Content Dam Diq Online Articles 2018 10 Perplexed 1

Myth busters for dental assistants: Nitrous oxide

Oct. 17, 2018
There's a whole lot of misinformation out there when it comes to what dental assistants legally can and cannot do in the dental practice. It's up to assistants to inform themselves and bust the myths that circulate.
This article originally appeared in Dental Assisting Digest e-newsletter. Subscribe to this informative monthly ENL designed specifically for the dental assistant here.

“Any dental assistant can begin the flow of nitrous oxide and monitor a patient while alone in the operatory.”


Although all states are different regarding their laws on nitrous oxide, only a handful allow dental assistants who have not been formally trained and certified to monitor or administer nitrous oxide. Yes, you read that correctly! A few states do allow dental assistants to administer nitrous oxide with absolutely no training whatsoever.

What’s up with that?

Each state dental board has adopted its own dental practice act. When it comes to regulating dental assistants, states are all over the place regarding what they allow. Most do require dental assistants to have formal training and be certified to monitor or administer nitrous oxide. While a few states allow dental assistants to administer, most states allow dental assistants only to monitor patients while under the effects of nitrous oxide. These states will not allow assistants to begin the flow, adjust the flow, or shut down nitrous oxide. All states work under the “direct supervision” rule, meaning that dental assistants cannot work without a dentist on the premises.

What does your state require?

Don’t know the laws regarding nitrous oxide in your state? Never fear, the folks at the Dental Assisting National Board Inc. (DANB) have that covered for you. Visit their website and choose the “search by state” tab. From there, choose your state, and you will get a full rundown on what the practice acts for each state allow. DANB takes pride in keeping this information up-to-date and accurate. You can also visit your state dental board website, most of which make the practice act available for readers, often in PDF format.

I am credentialed in one state, so it transfers to another state.


In this instance, it depends. No state has to honor another state’s credential. Again, all states have different requirements, so just because you meet the requirements in one state does not mean this will transfer to another state.

I once heard California referred to as the “brat” state. When I asked what that meant, I was told that California laws are so tough that being a Registered Dental Assistant there means that the credential is good anywhere in the country. Not true! There is so much misinformation out there that when you come across hearsay, take the time to find the correct answer for yourself. Correct information can be found with your dental board, your dental practice act, or on the DANB website.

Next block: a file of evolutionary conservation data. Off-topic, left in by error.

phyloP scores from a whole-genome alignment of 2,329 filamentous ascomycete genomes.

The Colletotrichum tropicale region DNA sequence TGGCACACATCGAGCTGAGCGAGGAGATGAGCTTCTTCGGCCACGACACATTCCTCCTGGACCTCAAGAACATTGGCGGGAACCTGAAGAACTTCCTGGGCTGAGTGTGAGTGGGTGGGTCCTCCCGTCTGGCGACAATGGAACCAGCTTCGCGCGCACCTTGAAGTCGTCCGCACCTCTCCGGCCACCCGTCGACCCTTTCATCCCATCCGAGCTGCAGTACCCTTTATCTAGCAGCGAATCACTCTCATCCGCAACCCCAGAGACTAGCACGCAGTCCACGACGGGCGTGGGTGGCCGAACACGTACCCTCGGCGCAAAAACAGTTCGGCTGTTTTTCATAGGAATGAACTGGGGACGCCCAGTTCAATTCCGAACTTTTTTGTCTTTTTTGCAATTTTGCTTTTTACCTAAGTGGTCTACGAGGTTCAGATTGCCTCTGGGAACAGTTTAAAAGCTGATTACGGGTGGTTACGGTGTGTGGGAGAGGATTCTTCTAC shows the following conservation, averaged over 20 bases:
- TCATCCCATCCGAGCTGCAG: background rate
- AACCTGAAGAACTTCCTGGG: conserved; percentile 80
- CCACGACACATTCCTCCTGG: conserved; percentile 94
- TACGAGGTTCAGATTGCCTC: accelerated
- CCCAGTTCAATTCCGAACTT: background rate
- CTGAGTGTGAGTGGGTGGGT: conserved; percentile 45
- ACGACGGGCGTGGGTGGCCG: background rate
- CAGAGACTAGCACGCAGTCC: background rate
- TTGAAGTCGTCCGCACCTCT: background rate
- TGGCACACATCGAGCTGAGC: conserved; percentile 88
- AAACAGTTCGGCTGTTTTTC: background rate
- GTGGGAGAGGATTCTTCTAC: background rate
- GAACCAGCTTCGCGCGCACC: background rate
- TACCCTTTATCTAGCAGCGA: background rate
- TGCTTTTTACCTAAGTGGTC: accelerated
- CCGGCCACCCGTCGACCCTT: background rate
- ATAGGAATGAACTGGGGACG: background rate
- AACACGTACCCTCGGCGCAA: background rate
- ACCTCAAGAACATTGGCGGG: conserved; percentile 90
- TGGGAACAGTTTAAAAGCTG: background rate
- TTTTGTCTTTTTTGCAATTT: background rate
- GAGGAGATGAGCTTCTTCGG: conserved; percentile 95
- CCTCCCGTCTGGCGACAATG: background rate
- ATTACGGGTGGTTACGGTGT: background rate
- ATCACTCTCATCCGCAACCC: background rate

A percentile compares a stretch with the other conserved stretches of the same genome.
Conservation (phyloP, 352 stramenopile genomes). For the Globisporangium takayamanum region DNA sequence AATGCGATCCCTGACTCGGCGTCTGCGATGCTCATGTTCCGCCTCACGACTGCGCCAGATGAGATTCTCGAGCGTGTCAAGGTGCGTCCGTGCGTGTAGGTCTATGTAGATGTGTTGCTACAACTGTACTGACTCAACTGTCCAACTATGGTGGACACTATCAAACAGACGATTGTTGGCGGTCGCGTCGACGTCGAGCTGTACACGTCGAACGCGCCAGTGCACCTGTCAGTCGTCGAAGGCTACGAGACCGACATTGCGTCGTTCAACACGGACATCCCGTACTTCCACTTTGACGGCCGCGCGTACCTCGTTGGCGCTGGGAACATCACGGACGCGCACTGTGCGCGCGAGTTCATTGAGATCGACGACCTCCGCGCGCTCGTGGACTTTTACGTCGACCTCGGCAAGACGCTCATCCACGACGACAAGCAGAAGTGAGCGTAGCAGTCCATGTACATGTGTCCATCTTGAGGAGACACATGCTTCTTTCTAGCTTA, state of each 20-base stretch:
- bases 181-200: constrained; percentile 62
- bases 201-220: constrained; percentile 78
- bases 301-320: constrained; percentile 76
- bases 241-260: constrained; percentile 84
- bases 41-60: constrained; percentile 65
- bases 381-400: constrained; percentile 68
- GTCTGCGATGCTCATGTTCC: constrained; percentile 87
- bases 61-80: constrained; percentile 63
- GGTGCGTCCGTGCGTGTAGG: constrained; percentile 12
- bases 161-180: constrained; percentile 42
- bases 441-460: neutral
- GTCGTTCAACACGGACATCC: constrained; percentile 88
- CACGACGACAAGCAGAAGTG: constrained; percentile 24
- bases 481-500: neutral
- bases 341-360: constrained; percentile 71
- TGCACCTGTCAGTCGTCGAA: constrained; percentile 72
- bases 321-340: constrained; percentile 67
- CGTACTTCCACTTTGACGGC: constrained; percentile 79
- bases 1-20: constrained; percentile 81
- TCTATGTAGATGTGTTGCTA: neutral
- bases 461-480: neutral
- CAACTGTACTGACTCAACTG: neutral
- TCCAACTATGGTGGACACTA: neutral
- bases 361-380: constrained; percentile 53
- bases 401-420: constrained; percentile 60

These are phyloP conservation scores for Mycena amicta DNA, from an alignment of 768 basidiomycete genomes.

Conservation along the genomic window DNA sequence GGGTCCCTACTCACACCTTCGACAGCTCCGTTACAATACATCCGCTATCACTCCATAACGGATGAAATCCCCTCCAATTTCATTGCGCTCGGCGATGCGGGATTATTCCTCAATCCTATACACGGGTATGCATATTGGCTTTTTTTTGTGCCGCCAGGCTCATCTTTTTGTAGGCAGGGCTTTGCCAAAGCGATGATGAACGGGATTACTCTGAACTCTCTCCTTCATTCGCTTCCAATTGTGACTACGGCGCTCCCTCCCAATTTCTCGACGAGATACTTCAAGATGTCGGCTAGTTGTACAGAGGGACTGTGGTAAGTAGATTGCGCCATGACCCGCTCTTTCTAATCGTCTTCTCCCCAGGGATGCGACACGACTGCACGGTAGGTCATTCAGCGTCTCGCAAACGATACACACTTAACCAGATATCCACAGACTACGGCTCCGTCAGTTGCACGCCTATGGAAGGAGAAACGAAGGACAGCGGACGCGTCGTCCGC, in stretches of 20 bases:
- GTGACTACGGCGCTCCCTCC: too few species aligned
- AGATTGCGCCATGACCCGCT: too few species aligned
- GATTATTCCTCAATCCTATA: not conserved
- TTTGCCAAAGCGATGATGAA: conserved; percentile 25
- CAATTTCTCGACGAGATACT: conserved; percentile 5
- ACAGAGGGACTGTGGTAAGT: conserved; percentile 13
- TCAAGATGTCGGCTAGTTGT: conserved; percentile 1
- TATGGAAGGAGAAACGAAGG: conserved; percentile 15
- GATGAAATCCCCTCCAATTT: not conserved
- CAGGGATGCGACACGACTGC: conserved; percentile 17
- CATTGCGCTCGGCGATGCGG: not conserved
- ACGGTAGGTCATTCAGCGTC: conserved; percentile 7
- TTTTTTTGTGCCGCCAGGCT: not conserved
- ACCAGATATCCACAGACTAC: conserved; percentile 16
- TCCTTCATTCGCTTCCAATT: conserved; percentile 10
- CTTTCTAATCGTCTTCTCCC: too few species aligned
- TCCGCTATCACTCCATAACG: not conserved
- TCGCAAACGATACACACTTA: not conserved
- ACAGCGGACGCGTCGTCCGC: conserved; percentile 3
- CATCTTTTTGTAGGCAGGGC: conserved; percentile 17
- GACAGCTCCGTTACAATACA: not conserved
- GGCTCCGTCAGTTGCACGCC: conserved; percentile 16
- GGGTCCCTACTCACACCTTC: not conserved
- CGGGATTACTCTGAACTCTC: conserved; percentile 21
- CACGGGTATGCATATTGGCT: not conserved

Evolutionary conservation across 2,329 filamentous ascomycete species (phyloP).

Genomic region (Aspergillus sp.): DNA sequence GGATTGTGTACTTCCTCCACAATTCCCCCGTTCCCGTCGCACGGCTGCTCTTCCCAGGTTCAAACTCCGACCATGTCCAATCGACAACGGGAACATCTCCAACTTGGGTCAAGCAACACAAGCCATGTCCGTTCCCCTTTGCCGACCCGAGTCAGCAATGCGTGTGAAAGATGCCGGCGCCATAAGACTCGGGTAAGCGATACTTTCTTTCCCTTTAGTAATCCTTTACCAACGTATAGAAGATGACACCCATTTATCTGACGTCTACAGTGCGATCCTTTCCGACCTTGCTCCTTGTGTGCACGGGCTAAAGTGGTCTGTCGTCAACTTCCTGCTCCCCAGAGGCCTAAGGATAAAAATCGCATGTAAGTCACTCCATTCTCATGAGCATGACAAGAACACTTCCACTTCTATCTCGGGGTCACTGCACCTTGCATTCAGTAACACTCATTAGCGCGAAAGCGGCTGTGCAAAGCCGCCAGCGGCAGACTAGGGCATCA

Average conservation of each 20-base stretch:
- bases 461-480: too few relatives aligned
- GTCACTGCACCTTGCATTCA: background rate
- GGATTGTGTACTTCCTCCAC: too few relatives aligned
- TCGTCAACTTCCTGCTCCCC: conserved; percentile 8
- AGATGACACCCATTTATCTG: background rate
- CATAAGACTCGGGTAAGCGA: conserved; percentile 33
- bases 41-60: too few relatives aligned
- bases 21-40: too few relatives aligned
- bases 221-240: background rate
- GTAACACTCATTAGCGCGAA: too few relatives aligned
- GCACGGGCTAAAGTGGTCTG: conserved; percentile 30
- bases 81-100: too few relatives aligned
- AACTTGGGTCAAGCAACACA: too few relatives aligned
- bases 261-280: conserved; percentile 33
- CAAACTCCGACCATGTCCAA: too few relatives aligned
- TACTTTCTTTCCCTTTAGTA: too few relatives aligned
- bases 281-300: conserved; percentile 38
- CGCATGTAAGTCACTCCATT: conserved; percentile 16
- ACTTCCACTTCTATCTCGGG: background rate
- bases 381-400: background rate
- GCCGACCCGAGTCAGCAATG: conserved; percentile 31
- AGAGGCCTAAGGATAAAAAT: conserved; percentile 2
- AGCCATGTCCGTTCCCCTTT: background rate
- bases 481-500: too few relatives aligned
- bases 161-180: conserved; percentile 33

Here’s an example. Say you live in a state that requires six hours of training to get a certificate or permit in nitrous oxide monitoring, and you just moved to a state that requires eight hours of training Your new state will usually not recognize your certificate because the requirements aren’t the same.

This is especially true if you were working in a state that allows you to administer and you move to a state that allows you only to monitor. Your administering certificate is not good in your new state and you must take a course for monitoring.

The same is true for any of your expanded functions credentials. Remember, not all states allow you to preform expanded functions, so if you move, be proactive and look up the laws in your new home state. For that matter, look up the laws where you live now. You might be surprised that what you thought was allowable, really is not.

I’ll stress this one more time. The misinformation out there is crazy! Everyone has heard from someone that something is OK. I’m sorry to say that even most doctors don’t know their state laws pertaining to dental assistants. If you have questions, it’s up to you to find the correct answers.

Then you’ll be able to confidently answer, “What does your state allow?”

Myth busters: Waterline contamination in dental offices
Myth busters: Cold sterile–glutaraldehyde

Tija Hunter, CDA, EFDA, CDIA, MADAA, is the office manager and chairside assistant to Dr. Eric Hurtte of O’Fallon, Missouri. She is a member of the American Dental Assistants Association (ADAA), where she holds the honor of Master and sits on three national counsels. She is also the Illinois Dental Assistants Association vice president. She is founder of the Dental Assistants Study Club of St. Louis and St. Louis Dental Office Managers Study Club. She is the director of the Dental Careers Institute, with five locations in the US. Tija is also the author of six CE study courses. She is a national speaker and a certified trainer in nitrous oxide in several states. She can be reached at [email protected].
For the most current dental assistant headlines, click here.
For the most current dental headlines, click here.